“He’s done an unbelievable job with growing, learning the new way he’s catching. He’s meant a lot. We’ve grown together. I’ve turned into a newer version of me — or, I guess, an older, newer version of me. We’ve had to adapt. We’ve had to learn on the fly and he’s meant a lot to me at this point in my career. The feedback and the confidence and the kick in the butts that he does sometimes. He’s just done a really good job — not only with me, but our whole staff.”
Consider all that and throw in the fact that Contreras spent the entire season hitting in the middle of the Cubs order and you have the makings of one of the most important players on the roster.
Caratini, meanwhile, continues to turn in patient, quality at-bats as a switch-hitter and mixes that with his work behind the plate that has drawn rave reviews from the pitching staff. As we await Yu Darvish’s finish in the 2020 Cy Young race, Caratini deserves credit for Darvish’s success as the veteran right-hander really took off in a Cubs uniform when he started throwing to Caratini full-time.
The Cubs have a great system of playing time worked out between the pair, as it’s guaranteed Caratini will start once every five days at Darvish’s personal catcher. That means built-in rest time for Contreras and ensures Caratini won’t get too rusty at the end of the bench.
The designated hitter spot also proved valuable for the Cubs catchers as Ross almost always utilized Contreras as the DH on days he didn’t catch while Caratini also spent a lot of time as the extra hitter.
The Cubs may add a veteran catcher this winter as depth in the minor leagues, as Josh Phegley is set to become a free agent.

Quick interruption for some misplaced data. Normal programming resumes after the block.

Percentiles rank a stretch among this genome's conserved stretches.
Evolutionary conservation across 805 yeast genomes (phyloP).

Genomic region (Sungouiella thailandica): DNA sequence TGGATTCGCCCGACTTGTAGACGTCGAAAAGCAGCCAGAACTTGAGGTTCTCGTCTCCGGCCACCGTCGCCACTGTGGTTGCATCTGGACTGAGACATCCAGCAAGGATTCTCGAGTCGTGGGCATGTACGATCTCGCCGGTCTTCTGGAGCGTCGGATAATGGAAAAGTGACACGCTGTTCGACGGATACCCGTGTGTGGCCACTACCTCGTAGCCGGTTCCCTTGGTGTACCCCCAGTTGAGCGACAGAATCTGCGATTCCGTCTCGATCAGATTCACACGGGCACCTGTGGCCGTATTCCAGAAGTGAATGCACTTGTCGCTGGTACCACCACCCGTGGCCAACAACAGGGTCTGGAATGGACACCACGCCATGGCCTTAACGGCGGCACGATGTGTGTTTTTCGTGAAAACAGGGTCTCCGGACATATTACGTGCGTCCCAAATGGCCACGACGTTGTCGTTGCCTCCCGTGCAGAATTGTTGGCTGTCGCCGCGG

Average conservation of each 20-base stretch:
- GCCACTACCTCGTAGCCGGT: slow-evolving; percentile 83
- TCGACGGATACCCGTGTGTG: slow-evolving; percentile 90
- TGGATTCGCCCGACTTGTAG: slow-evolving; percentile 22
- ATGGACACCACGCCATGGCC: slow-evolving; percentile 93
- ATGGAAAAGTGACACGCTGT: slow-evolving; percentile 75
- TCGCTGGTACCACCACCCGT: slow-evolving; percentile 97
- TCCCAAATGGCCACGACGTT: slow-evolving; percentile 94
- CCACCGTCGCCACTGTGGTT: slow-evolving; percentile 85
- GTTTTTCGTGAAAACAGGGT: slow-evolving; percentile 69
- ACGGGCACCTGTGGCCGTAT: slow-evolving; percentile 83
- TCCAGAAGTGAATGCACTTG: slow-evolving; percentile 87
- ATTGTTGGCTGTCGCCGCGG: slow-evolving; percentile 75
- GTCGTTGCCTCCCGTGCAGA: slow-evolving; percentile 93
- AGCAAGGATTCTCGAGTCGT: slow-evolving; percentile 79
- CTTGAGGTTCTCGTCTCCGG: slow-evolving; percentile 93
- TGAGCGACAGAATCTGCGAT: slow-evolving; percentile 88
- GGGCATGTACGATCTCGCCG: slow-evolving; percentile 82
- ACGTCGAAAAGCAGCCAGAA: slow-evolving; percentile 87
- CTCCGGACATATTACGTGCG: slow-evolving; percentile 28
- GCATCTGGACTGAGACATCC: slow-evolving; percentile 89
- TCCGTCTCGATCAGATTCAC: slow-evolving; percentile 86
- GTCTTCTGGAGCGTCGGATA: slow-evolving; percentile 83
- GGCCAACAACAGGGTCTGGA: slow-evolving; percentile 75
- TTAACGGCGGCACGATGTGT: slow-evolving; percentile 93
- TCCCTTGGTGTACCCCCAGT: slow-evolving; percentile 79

Amaya is one of the organization’s most exciting prospects, but he’s still probably a couple years away from the big leagues — especially since he wasn’t able to get any in-game experience in 2020.
There is always the chance the Cubs front office opts to trade one of Contreras or Caratini this winter to deal from a position of strength to shore up another aspect of the roster. But short of that, the big question surrounding the Cubs catchers lies in the future of the DH spot. Many around the game have been preparing for the arrival of the DH in the NL as part of the new Collective Bargaining Agreement that starts in 2022, but the shortened season brought the change earlier than expected.
Will the DH spot stick around for 2021? And if it does, will Ross and the Cubs continue to deploy one of their catchers behind the plate and the other as the DH?
Chances are, the DH in the NL isn’t going anywhere and the Cubs will probably add another veteran bat or two this winter to compete for that spot.
Ultimately, the DH would be a good thing for the 2021 Cubs as it would mean more opportunities to get Contreras’ bat in the lineup on an everyday basis even when he’s not catching.
The catching position is probably at the very bottom of the Cubs’ list of concerns this winter and unless there’s a trade, this tandem should again be one of the best units in baseball in 2021.